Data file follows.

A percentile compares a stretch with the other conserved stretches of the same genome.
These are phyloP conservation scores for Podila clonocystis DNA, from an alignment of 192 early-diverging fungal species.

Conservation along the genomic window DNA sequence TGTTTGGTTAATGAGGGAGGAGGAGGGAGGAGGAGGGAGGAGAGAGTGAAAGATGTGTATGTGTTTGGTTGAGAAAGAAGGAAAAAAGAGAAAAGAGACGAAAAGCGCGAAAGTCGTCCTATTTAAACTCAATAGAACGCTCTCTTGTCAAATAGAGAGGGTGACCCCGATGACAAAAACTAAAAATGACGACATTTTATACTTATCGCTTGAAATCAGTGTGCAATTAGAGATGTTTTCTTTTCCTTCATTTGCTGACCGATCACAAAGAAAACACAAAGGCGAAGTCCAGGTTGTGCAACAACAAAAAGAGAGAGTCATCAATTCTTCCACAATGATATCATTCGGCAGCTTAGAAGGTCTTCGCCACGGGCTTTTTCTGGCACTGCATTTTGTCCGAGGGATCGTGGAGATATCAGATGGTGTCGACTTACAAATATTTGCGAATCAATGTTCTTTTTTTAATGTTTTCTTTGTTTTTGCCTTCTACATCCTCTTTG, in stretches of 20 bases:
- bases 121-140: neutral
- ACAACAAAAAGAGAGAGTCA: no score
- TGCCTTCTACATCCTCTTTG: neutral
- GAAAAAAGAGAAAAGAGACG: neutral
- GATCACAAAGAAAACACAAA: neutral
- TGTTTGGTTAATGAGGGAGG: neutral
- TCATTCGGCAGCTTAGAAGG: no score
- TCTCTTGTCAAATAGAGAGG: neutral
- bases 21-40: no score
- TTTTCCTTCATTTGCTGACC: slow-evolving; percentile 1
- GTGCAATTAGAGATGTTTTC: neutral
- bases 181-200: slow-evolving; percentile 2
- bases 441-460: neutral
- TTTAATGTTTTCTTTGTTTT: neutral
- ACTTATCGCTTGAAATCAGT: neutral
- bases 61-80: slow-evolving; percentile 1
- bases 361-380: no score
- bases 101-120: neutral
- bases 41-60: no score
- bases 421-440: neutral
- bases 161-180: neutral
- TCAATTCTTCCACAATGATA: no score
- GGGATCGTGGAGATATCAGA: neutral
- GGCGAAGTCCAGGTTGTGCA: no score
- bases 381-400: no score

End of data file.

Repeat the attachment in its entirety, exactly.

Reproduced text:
A percentile compares a stretch with the other conserved stretches of the same genome.
These are phyloP conservation scores for Podila clonocystis DNA, from an alignment of 192 early-diverging fungal species.

Conservation along the genomic window DNA sequence TGTTTGGTTAATGAGGGAGGAGGAGGGAGGAGGAGGGAGGAGAGAGTGAAAGATGTGTATGTGTTTGGTTGAGAAAGAAGGAAAAAAGAGAAAAGAGACGAAAAGCGCGAAAGTCGTCCTATTTAAACTCAATAGAACGCTCTCTTGTCAAATAGAGAGGGTGACCCCGATGACAAAAACTAAAAATGACGACATTTTATACTTATCGCTTGAAATCAGTGTGCAATTAGAGATGTTTTCTTTTCCTTCATTTGCTGACCGATCACAAAGAAAACACAAAGGCGAAGTCCAGGTTGTGCAACAACAAAAAGAGAGAGTCATCAATTCTTCCACAATGATATCATTCGGCAGCTTAGAAGGTCTTCGCCACGGGCTTTTTCTGGCACTGCATTTTGTCCGAGGGATCGTGGAGATATCAGATGGTGTCGACTTACAAATATTTGCGAATCAATGTTCTTTTTTTAATGTTTTCTTTGTTTTTGCCTTCTACATCCTCTTTG, in stretches of 20 bases:
- bases 121-140: neutral
- ACAACAAAAAGAGAGAGTCA: no score
- TGCCTTCTACATCCTCTTTG: neutral
- GAAAAAAGAGAAAAGAGACG: neutral
- GATCACAAAGAAAACACAAA: neutral
- TGTTTGGTTAATGAGGGAGG: neutral
- TCATTCGGCAGCTTAGAAGG: no score
- TCTCTTGTCAAATAGAGAGG: neutral
- bases 21-40: no score
- TTTTCCTTCATTTGCTGACC: slow-evolving; percentile 1
- GTGCAATTAGAGATGTTTTC: neutral
- bases 181-200: slow-evolving; percentile 2
- bases 441-460: neutral
- TTTAATGTTTTCTTTGTTTT: neutral
- ACTTATCGCTTGAAATCAGT: neutral
- bases 61-80: slow-evolving; percentile 1
- bases 361-380: no score
- bases 101-120: neutral
- bases 41-60: no score
- bases 421-440: neutral
- bases 161-180: neutral
- TCAATTCTTCCACAATGATA: no score
- GGGATCGTGGAGATATCAGA: neutral
- GGCGAAGTCCAGGTTGTGCA: no score
- bases 381-400: no score